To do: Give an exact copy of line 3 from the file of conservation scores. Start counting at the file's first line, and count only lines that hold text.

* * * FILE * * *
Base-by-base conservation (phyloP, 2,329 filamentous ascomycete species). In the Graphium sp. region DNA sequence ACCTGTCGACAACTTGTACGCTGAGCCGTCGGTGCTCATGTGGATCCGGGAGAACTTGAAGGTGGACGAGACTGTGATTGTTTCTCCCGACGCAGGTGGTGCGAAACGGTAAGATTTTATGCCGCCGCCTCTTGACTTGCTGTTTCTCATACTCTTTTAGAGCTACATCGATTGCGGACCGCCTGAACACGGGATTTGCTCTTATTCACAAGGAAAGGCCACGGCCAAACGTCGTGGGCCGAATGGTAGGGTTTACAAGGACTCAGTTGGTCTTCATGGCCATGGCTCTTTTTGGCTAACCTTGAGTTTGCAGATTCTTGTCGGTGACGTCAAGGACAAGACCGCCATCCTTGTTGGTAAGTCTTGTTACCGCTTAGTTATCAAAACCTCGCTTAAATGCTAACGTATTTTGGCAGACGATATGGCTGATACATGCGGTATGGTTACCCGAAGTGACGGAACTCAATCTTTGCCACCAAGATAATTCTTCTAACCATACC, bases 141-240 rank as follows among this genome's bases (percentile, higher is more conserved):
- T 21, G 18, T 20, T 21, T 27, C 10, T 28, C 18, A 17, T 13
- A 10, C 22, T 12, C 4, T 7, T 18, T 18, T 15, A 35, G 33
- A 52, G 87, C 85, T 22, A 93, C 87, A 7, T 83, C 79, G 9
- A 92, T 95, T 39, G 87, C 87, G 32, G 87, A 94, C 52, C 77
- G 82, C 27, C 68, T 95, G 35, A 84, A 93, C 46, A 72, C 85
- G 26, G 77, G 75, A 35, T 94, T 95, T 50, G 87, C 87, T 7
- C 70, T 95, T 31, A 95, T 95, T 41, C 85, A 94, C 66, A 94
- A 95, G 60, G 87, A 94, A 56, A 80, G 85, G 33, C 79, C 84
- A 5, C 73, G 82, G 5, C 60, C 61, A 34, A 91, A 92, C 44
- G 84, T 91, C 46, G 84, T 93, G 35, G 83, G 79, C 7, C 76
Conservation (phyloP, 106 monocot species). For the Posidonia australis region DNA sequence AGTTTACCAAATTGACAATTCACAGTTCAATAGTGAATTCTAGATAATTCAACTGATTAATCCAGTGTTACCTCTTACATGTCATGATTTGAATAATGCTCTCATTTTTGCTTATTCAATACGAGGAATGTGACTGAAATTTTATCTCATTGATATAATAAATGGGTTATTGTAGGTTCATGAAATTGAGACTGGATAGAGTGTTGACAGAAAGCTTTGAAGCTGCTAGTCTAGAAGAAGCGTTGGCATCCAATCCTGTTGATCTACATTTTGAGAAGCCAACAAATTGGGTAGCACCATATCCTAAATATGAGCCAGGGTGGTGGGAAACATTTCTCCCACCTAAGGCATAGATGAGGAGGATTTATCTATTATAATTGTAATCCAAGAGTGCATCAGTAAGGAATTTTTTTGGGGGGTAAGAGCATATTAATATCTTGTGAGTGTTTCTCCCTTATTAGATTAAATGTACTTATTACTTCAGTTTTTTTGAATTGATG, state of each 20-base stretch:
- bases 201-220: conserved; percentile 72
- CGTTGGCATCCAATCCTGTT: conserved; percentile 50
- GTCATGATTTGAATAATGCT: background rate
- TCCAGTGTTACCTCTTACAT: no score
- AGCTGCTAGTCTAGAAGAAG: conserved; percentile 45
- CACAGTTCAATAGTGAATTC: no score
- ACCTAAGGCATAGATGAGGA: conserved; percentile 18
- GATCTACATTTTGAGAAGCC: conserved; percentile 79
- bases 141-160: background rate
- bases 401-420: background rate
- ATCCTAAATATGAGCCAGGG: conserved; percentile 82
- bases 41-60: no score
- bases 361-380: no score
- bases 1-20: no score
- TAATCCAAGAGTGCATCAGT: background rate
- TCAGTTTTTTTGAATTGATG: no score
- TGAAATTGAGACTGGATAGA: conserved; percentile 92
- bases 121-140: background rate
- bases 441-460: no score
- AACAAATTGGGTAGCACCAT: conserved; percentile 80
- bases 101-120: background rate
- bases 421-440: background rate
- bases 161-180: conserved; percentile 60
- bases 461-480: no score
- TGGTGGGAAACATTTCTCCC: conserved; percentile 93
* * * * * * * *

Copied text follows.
- A 10, C 22, T 12, C 4, T 7, T 18, T 18, T 15, A 35, G 33